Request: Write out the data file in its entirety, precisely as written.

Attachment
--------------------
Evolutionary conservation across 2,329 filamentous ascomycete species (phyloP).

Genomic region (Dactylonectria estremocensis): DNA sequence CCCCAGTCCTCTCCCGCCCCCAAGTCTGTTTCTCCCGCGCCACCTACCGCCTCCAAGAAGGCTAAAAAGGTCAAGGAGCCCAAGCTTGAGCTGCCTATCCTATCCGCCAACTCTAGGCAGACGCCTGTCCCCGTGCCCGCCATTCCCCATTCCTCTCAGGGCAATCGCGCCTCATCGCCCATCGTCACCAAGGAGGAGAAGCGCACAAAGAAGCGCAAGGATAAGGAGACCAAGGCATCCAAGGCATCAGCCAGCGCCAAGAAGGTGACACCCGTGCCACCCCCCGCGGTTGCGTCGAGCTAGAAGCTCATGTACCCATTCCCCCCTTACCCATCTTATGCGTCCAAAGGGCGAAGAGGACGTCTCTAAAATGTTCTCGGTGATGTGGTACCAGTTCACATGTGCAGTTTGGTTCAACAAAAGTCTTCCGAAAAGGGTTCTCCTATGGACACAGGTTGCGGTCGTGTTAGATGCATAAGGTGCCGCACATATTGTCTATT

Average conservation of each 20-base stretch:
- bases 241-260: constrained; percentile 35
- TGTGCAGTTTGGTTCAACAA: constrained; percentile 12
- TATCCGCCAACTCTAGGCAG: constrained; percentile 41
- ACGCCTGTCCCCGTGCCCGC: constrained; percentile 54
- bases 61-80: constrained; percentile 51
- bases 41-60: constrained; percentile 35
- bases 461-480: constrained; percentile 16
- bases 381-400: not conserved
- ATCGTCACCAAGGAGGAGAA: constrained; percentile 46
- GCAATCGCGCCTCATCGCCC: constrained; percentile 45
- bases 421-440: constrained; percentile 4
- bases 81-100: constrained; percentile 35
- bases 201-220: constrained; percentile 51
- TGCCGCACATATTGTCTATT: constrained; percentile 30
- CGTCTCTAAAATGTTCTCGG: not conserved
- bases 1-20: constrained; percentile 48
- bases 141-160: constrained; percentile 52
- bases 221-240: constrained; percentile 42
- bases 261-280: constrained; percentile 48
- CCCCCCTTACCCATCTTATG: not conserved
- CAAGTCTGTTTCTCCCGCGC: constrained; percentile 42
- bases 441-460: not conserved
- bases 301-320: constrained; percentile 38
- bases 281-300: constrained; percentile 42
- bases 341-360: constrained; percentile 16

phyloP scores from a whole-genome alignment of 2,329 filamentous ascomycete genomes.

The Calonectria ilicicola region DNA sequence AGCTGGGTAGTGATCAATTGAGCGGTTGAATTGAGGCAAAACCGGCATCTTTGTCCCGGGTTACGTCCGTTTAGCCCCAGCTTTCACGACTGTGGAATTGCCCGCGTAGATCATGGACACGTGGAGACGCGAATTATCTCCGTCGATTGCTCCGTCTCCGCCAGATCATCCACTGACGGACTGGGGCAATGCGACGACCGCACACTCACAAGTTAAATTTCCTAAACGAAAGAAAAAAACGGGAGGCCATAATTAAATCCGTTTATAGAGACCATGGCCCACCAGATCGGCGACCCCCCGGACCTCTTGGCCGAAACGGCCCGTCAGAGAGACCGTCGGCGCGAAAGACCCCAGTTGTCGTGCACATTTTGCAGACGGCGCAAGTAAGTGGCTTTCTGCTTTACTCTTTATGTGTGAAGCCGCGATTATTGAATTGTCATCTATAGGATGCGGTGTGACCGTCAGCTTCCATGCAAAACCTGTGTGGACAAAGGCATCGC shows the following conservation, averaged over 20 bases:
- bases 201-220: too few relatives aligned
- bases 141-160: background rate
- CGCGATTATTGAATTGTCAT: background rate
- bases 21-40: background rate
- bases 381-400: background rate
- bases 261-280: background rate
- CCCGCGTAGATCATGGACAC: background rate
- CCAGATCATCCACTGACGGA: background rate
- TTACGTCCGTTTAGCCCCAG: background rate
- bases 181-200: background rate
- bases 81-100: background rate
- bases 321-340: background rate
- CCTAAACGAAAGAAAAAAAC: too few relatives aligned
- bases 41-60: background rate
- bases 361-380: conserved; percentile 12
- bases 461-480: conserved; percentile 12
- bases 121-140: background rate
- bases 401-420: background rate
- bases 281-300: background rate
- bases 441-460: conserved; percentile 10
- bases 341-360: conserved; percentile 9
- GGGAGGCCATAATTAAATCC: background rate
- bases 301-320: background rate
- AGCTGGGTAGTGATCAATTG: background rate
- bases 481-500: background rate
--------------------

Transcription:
Evolutionary conservation across 2,329 filamentous ascomycete species (phyloP).

Genomic region (Dactylonectria estremocensis): DNA sequence CCCCAGTCCTCTCCCGCCCCCAAGTCTGTTTCTCCCGCGCCACCTACCGCCTCCAAGAAGGCTAAAAAGGTCAAGGAGCCCAAGCTTGAGCTGCCTATCCTATCCGCCAACTCTAGGCAGACGCCTGTCCCCGTGCCCGCCATTCCCCATTCCTCTCAGGGCAATCGCGCCTCATCGCCCATCGTCACCAAGGAGGAGAAGCGCACAAAGAAGCGCAAGGATAAGGAGACCAAGGCATCCAAGGCATCAGCCAGCGCCAAGAAGGTGACACCCGTGCCACCCCCCGCGGTTGCGTCGAGCTAGAAGCTCATGTACCCATTCCCCCCTTACCCATCTTATGCGTCCAAAGGGCGAAGAGGACGTCTCTAAAATGTTCTCGGTGATGTGGTACCAGTTCACATGTGCAGTTTGGTTCAACAAAAGTCTTCCGAAAAGGGTTCTCCTATGGACACAGGTTGCGGTCGTGTTAGATGCATAAGGTGCCGCACATATTGTCTATT

Average conservation of each 20-base stretch:
- bases 241-260: constrained; percentile 35
- TGTGCAGTTTGGTTCAACAA: constrained; percentile 12
- TATCCGCCAACTCTAGGCAG: constrained; percentile 41
- ACGCCTGTCCCCGTGCCCGC: constrained; percentile 54
- bases 61-80: constrained; percentile 51
- bases 41-60: constrained; percentile 35
- bases 461-480: constrained; percentile 16
- bases 381-400: not conserved
- ATCGTCACCAAGGAGGAGAA: constrained; percentile 46
- GCAATCGCGCCTCATCGCCC: constrained; percentile 45
- bases 421-440: constrained; percentile 4
- bases 81-100: constrained; percentile 35
- bases 201-220: constrained; percentile 51
- TGCCGCACATATTGTCTATT: constrained; percentile 30
- CGTCTCTAAAATGTTCTCGG: not conserved
- bases 1-20: constrained; percentile 48
- bases 141-160: constrained; percentile 52
- bases 221-240: constrained; percentile 42
- bases 261-280: constrained; percentile 48
- CCCCCCTTACCCATCTTATG: not conserved
- CAAGTCTGTTTCTCCCGCGC: constrained; percentile 42
- bases 441-460: not conserved
- bases 301-320: constrained; percentile 38
- bases 281-300: constrained; percentile 42
- bases 341-360: constrained; percentile 16

phyloP scores from a whole-genome alignment of 2,329 filamentous ascomycete genomes.

The Calonectria ilicicola region DNA sequence AGCTGGGTAGTGATCAATTGAGCGGTTGAATTGAGGCAAAACCGGCATCTTTGTCCCGGGTTACGTCCGTTTAGCCCCAGCTTTCACGACTGTGGAATTGCCCGCGTAGATCATGGACACGTGGAGACGCGAATTATCTCCGTCGATTGCTCCGTCTCCGCCAGATCATCCACTGACGGACTGGGGCAATGCGACGACCGCACACTCACAAGTTAAATTTCCTAAACGAAAGAAAAAAACGGGAGGCCATAATTAAATCCGTTTATAGAGACCATGGCCCACCAGATCGGCGACCCCCCGGACCTCTTGGCCGAAACGGCCCGTCAGAGAGACCGTCGGCGCGAAAGACCCCAGTTGTCGTGCACATTTTGCAGACGGCGCAAGTAAGTGGCTTTCTGCTTTACTCTTTATGTGTGAAGCCGCGATTATTGAATTGTCATCTATAGGATGCGGTGTGACCGTCAGCTTCCATGCAAAACCTGTGTGGACAAAGGCATCGC shows the following conservation, averaged over 20 bases:
- bases 201-220: too few relatives aligned
- bases 141-160: background rate
- CGCGATTATTGAATTGTCAT: background rate
- bases 21-40: background rate
- bases 381-400: background rate
- bases 261-280: background rate
- CCCGCGTAGATCATGGACAC: background rate
- CCAGATCATCCACTGACGGA: background rate
- TTACGTCCGTTTAGCCCCAG: background rate
- bases 181-200: background rate
- bases 81-100: background rate
- bases 321-340: background rate
- CCTAAACGAAAGAAAAAAAC: too few relatives aligned
- bases 41-60: background rate
- bases 361-380: conserved; percentile 12
- bases 461-480: conserved; percentile 12
- bases 121-140: background rate
- bases 401-420: background rate
- bases 281-300: background rate
- bases 441-460: conserved; percentile 10
- bases 341-360: conserved; percentile 9
- GGGAGGCCATAATTAAATCC: background rate
- bases 301-320: background rate
- AGCTGGGTAGTGATCAATTG: background rate
- bases 481-500: background rate